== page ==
Volunteers raise vegetables for The Lord’s Cupboard Food Pantry
Food Pantry raises vegetables
VELVA – “It’s a wonderful, wonderful blessing for the food pantry.”
That was the response from Sharyl Roth, Minot, when asked about a unique gardening project north of here. Roth was one of several volunteers who were weeding and working this past week in gardens where new plants were starting to emerge.
“It’s really a blessing that Duane has put up these raised gardens and having us at the food pantry getting the produce from it,” said Roth.
Duane is Duane Brekke of Minot, former operator of a cattle operation on land homesteaded by his grandfather. The food pantry is The Lord’s Cupboard of Minot, which supplies hundreds of needy families with food they would otherwise not have. This is the first year The Lord’s Cupboard has delved into growing its own vegetables to help meet ever increasing demand to help put food on the table for those in need. Brekke said it didn’t take long for him to realize the importance of the work being done by the dedicated crew at The Lord’s Cupboard.
“I went to the Lord’s Cupboard and observed them a couple of days,” said Brekke. “I looked at the people there and they really needed it. I was so impressed. “
Brekke built the raised gardens a few years ago, mostly as a hobby endeavor. He donated nearly 1,000 pounds of vegetables to The Lord’s Cupboard last year.
“After visiting with Pastor Roise – he’s fabulous – I decided to donate these gardens. I don’t need any of it,” said Brekke while pulling a few weeds growing near a tomato plant. “Isn’t it fun to see all these workers? This is a fun thing for me.”
Others were having fun too, getting a sense of gratification that comes from doing something meaningful for others. Among those pulling weeds and using a small rake to cultivate the gardens was Pastor Gerald Roise of Minot’s Bethany Lutheran Church. He’s been actively involved with The Lord’s Cupboard and is excited about the gardens and the prospect of helping many families put food on their tables.
“This is just a blessing to have a garden like this,” remarked Roise. “We’re feeding people that need it with good food, healthy food. It feels so good to help others and realize you have so much to be thankful for.”
Nearby, Cheri Witmer, Velva, was carefully pulling weeds that were encroaching on emerging carrots. With fewer weeds to compete against for moisture and sunshine, the carrots and other vegetables have a better chance of producing a healthy crop in what has generally been a slow start to the growing season.
“To me this is awesome,” said Witmer. “An untold amount of people will be feasting on this food.”
The first radishes were pulled from the soil this past week, a promising indicator of a harvest yet to come. Tomatoes, carrots, beets, peas, cucumbers, squash and more have been planted at the gardens. Some of the plants were donated by Lowe’s Garden of Minot. If all goes well throughout the growing season, the gardens should yield an abundance of fresh vegetables that will help meet the demand for food at The Lord’s Cupboard.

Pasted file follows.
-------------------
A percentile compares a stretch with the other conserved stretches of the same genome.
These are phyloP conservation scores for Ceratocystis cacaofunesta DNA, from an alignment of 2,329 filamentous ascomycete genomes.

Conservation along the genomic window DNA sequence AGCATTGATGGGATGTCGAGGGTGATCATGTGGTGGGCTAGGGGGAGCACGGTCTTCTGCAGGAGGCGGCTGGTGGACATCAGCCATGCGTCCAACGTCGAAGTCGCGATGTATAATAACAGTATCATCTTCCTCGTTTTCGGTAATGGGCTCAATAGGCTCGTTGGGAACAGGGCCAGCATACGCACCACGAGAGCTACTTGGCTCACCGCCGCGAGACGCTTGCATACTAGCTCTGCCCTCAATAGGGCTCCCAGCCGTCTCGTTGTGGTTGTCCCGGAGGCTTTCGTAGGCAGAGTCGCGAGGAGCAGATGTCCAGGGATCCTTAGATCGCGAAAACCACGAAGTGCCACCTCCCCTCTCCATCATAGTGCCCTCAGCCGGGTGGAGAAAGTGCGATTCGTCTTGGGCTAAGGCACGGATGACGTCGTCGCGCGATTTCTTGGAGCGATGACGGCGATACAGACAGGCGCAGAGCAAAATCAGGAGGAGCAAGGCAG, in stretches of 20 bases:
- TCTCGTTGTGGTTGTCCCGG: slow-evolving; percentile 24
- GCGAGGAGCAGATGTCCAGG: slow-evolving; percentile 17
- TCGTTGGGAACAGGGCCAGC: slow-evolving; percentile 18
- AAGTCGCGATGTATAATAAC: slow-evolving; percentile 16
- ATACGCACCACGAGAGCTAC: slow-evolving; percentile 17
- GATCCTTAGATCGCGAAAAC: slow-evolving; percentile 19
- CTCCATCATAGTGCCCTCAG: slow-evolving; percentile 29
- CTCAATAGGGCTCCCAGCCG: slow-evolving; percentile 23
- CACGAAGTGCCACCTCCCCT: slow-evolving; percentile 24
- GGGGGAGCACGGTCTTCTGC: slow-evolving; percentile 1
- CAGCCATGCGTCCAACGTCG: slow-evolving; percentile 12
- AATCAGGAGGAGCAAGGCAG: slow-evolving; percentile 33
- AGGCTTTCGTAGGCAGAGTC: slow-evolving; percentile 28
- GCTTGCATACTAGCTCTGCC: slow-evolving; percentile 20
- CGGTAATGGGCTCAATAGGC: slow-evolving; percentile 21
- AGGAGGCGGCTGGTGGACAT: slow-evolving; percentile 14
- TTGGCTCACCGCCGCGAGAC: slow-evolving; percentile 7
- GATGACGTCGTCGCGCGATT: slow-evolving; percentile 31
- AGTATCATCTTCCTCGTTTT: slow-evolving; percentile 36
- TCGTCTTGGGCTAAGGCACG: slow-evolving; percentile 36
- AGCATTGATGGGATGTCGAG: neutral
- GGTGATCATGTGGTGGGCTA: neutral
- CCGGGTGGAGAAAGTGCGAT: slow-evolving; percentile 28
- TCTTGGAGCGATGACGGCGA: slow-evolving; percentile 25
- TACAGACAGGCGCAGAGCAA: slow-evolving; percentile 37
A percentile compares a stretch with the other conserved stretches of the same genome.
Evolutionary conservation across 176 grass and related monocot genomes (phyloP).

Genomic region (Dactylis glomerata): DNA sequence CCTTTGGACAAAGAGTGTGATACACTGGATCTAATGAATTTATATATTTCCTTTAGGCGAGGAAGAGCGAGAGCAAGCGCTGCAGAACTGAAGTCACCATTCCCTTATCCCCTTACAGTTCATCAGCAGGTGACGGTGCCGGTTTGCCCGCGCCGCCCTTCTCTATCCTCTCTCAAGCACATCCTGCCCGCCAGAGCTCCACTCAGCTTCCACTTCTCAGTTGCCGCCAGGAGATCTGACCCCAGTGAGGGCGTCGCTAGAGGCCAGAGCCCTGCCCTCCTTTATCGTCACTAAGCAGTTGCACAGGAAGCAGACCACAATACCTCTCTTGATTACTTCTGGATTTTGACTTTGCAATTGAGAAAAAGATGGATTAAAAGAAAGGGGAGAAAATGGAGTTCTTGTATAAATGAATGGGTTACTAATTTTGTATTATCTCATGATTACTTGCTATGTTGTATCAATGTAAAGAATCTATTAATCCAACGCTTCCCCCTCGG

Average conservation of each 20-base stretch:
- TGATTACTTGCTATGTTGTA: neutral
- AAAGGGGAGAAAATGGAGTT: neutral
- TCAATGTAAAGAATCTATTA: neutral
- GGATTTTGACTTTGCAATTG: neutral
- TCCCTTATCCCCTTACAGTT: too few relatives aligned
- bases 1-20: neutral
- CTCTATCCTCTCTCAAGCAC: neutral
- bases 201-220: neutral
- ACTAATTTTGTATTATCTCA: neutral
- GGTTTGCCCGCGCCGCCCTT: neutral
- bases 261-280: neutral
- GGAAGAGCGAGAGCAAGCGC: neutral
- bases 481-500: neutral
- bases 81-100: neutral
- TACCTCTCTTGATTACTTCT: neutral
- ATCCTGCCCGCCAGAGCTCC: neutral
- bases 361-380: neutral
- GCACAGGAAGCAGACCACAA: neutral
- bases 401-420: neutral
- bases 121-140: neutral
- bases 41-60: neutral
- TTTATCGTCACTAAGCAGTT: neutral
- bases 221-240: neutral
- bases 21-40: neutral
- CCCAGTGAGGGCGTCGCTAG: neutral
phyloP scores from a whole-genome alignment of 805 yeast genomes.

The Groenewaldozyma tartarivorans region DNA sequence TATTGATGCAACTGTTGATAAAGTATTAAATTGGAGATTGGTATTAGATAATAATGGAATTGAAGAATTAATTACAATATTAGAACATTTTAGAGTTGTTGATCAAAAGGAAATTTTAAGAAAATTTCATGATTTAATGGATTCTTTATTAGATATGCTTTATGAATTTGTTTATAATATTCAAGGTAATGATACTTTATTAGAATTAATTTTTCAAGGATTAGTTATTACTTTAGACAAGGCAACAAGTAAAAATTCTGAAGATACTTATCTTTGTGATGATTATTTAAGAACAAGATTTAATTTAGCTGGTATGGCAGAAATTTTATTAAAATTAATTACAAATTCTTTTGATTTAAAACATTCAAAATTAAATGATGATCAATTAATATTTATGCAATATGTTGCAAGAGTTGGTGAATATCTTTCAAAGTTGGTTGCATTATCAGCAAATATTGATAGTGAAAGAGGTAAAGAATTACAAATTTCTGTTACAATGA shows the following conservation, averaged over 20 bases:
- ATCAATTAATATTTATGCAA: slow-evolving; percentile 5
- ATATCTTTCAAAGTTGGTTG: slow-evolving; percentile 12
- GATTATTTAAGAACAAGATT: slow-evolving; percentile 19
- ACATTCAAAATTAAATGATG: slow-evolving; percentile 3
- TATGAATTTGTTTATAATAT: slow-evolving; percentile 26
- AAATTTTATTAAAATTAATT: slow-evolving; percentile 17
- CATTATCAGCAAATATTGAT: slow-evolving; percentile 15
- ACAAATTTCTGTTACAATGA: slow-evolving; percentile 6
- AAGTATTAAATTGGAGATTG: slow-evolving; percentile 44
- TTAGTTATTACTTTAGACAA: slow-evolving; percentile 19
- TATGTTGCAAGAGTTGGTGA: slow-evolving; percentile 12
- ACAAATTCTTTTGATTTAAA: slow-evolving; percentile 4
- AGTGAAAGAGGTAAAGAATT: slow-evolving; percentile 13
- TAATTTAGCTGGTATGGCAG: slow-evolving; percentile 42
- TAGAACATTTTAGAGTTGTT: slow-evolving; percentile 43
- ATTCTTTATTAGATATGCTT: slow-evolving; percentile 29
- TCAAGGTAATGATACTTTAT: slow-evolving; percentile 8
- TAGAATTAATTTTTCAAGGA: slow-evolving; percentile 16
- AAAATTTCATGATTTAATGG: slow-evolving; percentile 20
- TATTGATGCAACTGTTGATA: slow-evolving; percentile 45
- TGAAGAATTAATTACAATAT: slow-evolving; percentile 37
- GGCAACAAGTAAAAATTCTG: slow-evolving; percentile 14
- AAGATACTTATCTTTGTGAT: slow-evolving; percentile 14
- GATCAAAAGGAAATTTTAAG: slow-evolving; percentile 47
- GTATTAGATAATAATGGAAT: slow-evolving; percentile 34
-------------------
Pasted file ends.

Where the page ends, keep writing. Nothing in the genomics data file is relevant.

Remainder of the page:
Garden volunteers assemble each Tuesday and Thursday morning at Bethany Lutheran Church. Last Tuesday 10 people volunteered for what was a very enjoyable two-hour session at the gardens. Having raised gardens to work on means no stress on the knees or back, no bending or stooping or repeatedly getting up off the ground. There’s also the friendly camaraderie among volunteers that enlivens the minutes of attention given to the fledgling plants.
“The volunteers get fed emotionally, spiritually and psychologically by being able to come out here and enjoy being outside and doing what they love,” remarked Roise.
Roise stressed that the project is open to volunteers from Minot and beyond. Volunteering is as easy as making a phone call or texting a message to 721-0839. Volunteers can choose which Tuesday or Thursday they are available to assist. It is expected volunteer help for weeding, cultivating and harvesting will be needed through August.
“We are called upon to be servants. How you play that out in so many different ways is huge,” said Roise. “We have members from six to eight churches right now. That’s what is cool about it. This is not a Lutheran project or one particular church project. It’s everybody in the community and beyond. If you have a passion to help others, this would be a project you can help with.”
Like all gardens, some attention is required to ensure that the vegetables have every opportunity to produce as expected. The early challenge is keeping weeds that threaten to overwhelm preferred plants.
“It’s therapy for all of us, seeing God’s gift of life. The only problem is, he made weeds for us,” said Roise with a laugh while carefully turning soil in the garden.
When the volunteers this past week began their time at the gardens, many of the young plants were obscured by weeds attempting to dominate the soil. A short while later, after volunteers had pulled countless weeds, the scene changed to one of visible rows of desired vegetable plants. It won’t be long before those plants mature and the harvesting will begin.